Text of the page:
Wednesday, October 1, 2008

Church Leaders Want Truth Commission

Saturday, 27 September 2008 19:52

Church leaders want a truth and reconciliation commission as one of several ways of cementing the recently signed political settlement between the country’s main political rivals.

Christian Alliance, a coalition of churches involved in human rights advocacy at the height of Zimbabwe’s political crisis, said it had already set up nationwide structures to spearhead the national healing process.
But Raymond Motsi, the alliance’s spokesperson, said national healing would not be possible without full disclosure of what happened, followed by some form of justice.
He said churches favoured a truth, justice and reconciliation commission modelled along the lines of one established to deal with political crimes in post-apartheid South Africa to achieve true reconciliation.
"Churches are saying the process should start once a new inclusive government is put in place," Motsi said. "That should mark the beginning of the transitional justice system."
The ruling Zanu PF and the two formations of the opposition Movement for Democratic Change (MDC) signed an agreement to form an inclusive government on September 15 following a violent election season.
The agreement called for the promotion of a national healing process but so far the parties are not agreed on what form it should take.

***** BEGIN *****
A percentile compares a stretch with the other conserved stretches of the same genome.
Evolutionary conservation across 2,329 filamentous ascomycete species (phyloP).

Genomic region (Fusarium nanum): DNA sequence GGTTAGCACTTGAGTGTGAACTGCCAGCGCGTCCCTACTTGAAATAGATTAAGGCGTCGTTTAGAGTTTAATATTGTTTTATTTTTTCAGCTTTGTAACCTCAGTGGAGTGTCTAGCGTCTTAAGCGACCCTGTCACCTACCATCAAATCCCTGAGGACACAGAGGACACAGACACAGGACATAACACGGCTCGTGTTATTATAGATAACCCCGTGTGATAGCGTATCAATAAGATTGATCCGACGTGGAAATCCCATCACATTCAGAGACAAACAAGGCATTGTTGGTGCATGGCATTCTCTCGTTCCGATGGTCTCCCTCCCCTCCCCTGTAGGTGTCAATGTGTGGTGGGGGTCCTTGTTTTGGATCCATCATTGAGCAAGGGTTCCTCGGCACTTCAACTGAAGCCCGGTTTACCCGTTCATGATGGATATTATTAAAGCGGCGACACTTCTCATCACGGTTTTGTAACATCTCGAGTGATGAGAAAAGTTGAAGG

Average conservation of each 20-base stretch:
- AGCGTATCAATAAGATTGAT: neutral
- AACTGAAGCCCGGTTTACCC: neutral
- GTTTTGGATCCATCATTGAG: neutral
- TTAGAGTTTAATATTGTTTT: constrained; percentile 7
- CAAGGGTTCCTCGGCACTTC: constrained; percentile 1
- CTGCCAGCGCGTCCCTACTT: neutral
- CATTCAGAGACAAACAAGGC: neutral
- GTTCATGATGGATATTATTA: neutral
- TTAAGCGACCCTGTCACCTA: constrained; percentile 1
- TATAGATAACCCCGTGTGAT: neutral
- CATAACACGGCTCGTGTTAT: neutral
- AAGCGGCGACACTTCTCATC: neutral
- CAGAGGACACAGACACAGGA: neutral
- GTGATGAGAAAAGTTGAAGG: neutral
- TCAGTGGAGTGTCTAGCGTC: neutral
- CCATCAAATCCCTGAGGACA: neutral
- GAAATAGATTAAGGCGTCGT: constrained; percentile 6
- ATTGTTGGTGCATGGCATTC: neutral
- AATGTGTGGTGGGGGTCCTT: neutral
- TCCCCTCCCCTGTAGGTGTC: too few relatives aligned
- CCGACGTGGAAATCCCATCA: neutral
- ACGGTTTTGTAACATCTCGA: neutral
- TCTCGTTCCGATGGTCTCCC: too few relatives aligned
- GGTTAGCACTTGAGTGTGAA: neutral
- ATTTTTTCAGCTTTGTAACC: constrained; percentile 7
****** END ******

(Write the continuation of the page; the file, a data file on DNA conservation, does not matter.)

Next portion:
Prime Minister-designate Morgan Tsvangirai recently said senior members of Zanu PF should face prosecution for their role in human rights violations against opposition supporters in successive elections.
He said President Robert Mugabe would not face prosecution.
On the other hand, Professor Arthur Mutambara of the small MDC formation said the new dispensation should avoid "retributive justice".
Sections of civic society who have dismissed the power-sharing deal as elitist, say they prefer a consultative process to decide how Zimbabweans want to manage the reconciliation process.
Motsi said ordinary people not political parties should decide whether the healing process should include disclosure of crimes dating back to the 1980s atrocities in the southern region or that it be confined to the political upheavals that began in 2000.
This process should not be left to the political parties alone," he said. "It should not be elitist and should not be a political decision between Zanu PF and the MDC.
"It should not be legislated to the Zimbabweans."
Christian Alliance programmes co-ordinator Barbra Bhebhe said church leaders were being equipped with counselling skills so that they could take charge of the reconciliation process.
She said the new government should be committed to ensuring there would be no repeat of the violence.
During the course of the negotiations led by former South African President Thabo Mbeki, leaders of the three parties issued a statement saying all sides were responsible for the violence.
But human rights groups say Zanu PF militias were responsible for most of the violence that left over 100 MDC supporters dead, more than 5 000 injured and 120 000 others displaced.
Meanwhile, Christian Alliance has set aside October 5 as a day of prayer and has called on all politicians to attend church services in their areas.
The prayers, the group said, were meant to strengthen the new government and also to pray for a better rainfall season.

By Nqobani Ndlovu

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